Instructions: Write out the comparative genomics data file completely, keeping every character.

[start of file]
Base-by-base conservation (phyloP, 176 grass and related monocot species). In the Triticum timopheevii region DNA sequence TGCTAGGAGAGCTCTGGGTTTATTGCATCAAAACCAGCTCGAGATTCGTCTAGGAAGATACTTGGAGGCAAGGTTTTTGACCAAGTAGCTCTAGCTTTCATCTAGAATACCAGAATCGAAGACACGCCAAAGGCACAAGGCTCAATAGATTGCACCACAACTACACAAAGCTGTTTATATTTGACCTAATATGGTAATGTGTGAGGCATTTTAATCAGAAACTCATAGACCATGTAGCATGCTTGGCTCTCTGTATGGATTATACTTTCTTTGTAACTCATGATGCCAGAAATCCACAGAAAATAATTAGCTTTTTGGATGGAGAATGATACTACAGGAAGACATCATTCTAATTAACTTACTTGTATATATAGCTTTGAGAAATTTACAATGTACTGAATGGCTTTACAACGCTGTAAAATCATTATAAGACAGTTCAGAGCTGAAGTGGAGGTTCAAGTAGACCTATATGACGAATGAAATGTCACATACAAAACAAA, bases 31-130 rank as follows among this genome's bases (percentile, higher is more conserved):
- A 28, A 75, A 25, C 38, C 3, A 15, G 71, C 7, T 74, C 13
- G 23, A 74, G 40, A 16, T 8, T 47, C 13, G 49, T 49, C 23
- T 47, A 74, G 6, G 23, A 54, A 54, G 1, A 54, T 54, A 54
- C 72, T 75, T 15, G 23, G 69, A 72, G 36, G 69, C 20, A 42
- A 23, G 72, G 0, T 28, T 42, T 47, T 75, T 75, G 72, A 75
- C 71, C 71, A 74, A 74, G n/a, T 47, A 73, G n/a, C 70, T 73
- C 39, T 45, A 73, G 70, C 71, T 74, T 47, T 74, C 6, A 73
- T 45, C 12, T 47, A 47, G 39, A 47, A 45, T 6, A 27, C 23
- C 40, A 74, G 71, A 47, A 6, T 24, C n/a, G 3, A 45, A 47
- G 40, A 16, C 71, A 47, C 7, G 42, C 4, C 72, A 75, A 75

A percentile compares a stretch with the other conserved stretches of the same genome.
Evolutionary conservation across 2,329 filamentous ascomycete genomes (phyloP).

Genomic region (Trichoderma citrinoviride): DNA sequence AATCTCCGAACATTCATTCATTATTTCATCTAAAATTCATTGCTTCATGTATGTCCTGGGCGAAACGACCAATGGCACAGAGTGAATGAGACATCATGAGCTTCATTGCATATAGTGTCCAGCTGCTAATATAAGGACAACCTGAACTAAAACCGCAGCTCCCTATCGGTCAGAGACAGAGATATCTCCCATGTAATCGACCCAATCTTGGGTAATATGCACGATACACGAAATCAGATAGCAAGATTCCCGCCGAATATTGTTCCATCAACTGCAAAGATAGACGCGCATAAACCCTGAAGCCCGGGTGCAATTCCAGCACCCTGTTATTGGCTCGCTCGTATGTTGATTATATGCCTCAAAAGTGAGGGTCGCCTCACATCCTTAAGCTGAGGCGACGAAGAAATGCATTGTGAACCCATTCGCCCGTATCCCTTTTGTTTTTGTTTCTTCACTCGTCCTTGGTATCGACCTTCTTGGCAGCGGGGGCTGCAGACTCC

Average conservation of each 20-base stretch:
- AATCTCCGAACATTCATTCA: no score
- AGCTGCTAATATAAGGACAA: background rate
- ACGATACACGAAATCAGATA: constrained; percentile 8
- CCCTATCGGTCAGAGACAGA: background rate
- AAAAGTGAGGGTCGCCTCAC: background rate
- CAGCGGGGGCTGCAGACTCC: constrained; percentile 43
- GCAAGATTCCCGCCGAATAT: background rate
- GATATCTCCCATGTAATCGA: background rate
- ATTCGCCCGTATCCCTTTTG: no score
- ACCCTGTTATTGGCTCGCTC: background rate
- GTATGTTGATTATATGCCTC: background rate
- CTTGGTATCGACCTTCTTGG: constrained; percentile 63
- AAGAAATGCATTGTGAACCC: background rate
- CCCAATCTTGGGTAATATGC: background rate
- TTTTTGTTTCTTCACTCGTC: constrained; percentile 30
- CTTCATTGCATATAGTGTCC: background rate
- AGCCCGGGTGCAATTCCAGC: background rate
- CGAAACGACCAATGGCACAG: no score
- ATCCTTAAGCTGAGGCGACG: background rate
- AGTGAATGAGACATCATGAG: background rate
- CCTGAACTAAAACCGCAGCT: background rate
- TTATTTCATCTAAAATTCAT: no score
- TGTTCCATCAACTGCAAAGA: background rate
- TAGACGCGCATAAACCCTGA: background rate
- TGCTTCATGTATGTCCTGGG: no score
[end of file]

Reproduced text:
Base-by-base conservation (phyloP, 176 grass and related monocot species). In the Triticum timopheevii region DNA sequence TGCTAGGAGAGCTCTGGGTTTATTGCATCAAAACCAGCTCGAGATTCGTCTAGGAAGATACTTGGAGGCAAGGTTTTTGACCAAGTAGCTCTAGCTTTCATCTAGAATACCAGAATCGAAGACACGCCAAAGGCACAAGGCTCAATAGATTGCACCACAACTACACAAAGCTGTTTATATTTGACCTAATATGGTAATGTGTGAGGCATTTTAATCAGAAACTCATAGACCATGTAGCATGCTTGGCTCTCTGTATGGATTATACTTTCTTTGTAACTCATGATGCCAGAAATCCACAGAAAATAATTAGCTTTTTGGATGGAGAATGATACTACAGGAAGACATCATTCTAATTAACTTACTTGTATATATAGCTTTGAGAAATTTACAATGTACTGAATGGCTTTACAACGCTGTAAAATCATTATAAGACAGTTCAGAGCTGAAGTGGAGGTTCAAGTAGACCTATATGACGAATGAAATGTCACATACAAAACAAA, bases 31-130 rank as follows among this genome's bases (percentile, higher is more conserved):
- A 28, A 75, A 25, C 38, C 3, A 15, G 71, C 7, T 74, C 13
- G 23, A 74, G 40, A 16, T 8, T 47, C 13, G 49, T 49, C 23
- T 47, A 74, G 6, G 23, A 54, A 54, G 1, A 54, T 54, A 54
- C 72, T 75, T 15, G 23, G 69, A 72, G 36, G 69, C 20, A 42
- A 23, G 72, G 0, T 28, T 42, T 47, T 75, T 75, G 72, A 75
- C 71, C 71, A 74, A 74, G n/a, T 47, A 73, G n/a, C 70, T 73
- C 39, T 45, A 73, G 70, C 71, T 74, T 47, T 74, C 6, A 73
- T 45, C 12, T 47, A 47, G 39, A 47, A 45, T 6, A 27, C 23
- C 40, A 74, G 71, A 47, A 6, T 24, C n/a, G 3, A 45, A 47
- G 40, A 16, C 71, A 47, C 7, G 42, C 4, C 72, A 75, A 75

A percentile compares a stretch with the other conserved stretches of the same genome.
Evolutionary conservation across 2,329 filamentous ascomycete genomes (phyloP).

Genomic region (Trichoderma citrinoviride): DNA sequence AATCTCCGAACATTCATTCATTATTTCATCTAAAATTCATTGCTTCATGTATGTCCTGGGCGAAACGACCAATGGCACAGAGTGAATGAGACATCATGAGCTTCATTGCATATAGTGTCCAGCTGCTAATATAAGGACAACCTGAACTAAAACCGCAGCTCCCTATCGGTCAGAGACAGAGATATCTCCCATGTAATCGACCCAATCTTGGGTAATATGCACGATACACGAAATCAGATAGCAAGATTCCCGCCGAATATTGTTCCATCAACTGCAAAGATAGACGCGCATAAACCCTGAAGCCCGGGTGCAATTCCAGCACCCTGTTATTGGCTCGCTCGTATGTTGATTATATGCCTCAAAAGTGAGGGTCGCCTCACATCCTTAAGCTGAGGCGACGAAGAAATGCATTGTGAACCCATTCGCCCGTATCCCTTTTGTTTTTGTTTCTTCACTCGTCCTTGGTATCGACCTTCTTGGCAGCGGGGGCTGCAGACTCC

Average conservation of each 20-base stretch:
- AATCTCCGAACATTCATTCA: no score
- AGCTGCTAATATAAGGACAA: background rate
- ACGATACACGAAATCAGATA: constrained; percentile 8
- CCCTATCGGTCAGAGACAGA: background rate
- AAAAGTGAGGGTCGCCTCAC: background rate
- CAGCGGGGGCTGCAGACTCC: constrained; percentile 43
- GCAAGATTCCCGCCGAATAT: background rate
- GATATCTCCCATGTAATCGA: background rate
- ATTCGCCCGTATCCCTTTTG: no score
- ACCCTGTTATTGGCTCGCTC: background rate
- GTATGTTGATTATATGCCTC: background rate
- CTTGGTATCGACCTTCTTGG: constrained; percentile 63
- AAGAAATGCATTGTGAACCC: background rate
- CCCAATCTTGGGTAATATGC: background rate
- TTTTTGTTTCTTCACTCGTC: constrained; percentile 30
- CTTCATTGCATATAGTGTCC: background rate
- AGCCCGGGTGCAATTCCAGC: background rate
- CGAAACGACCAATGGCACAG: no score
- ATCCTTAAGCTGAGGCGACG: background rate
- AGTGAATGAGACATCATGAG: background rate
- CCTGAACTAAAACCGCAGCT: background rate
- TTATTTCATCTAAAATTCAT: no score
- TGTTCCATCAACTGCAAAGA: background rate
- TAGACGCGCATAAACCCTGA: background rate
- TGCTTCATGTATGTCCTGGG: no score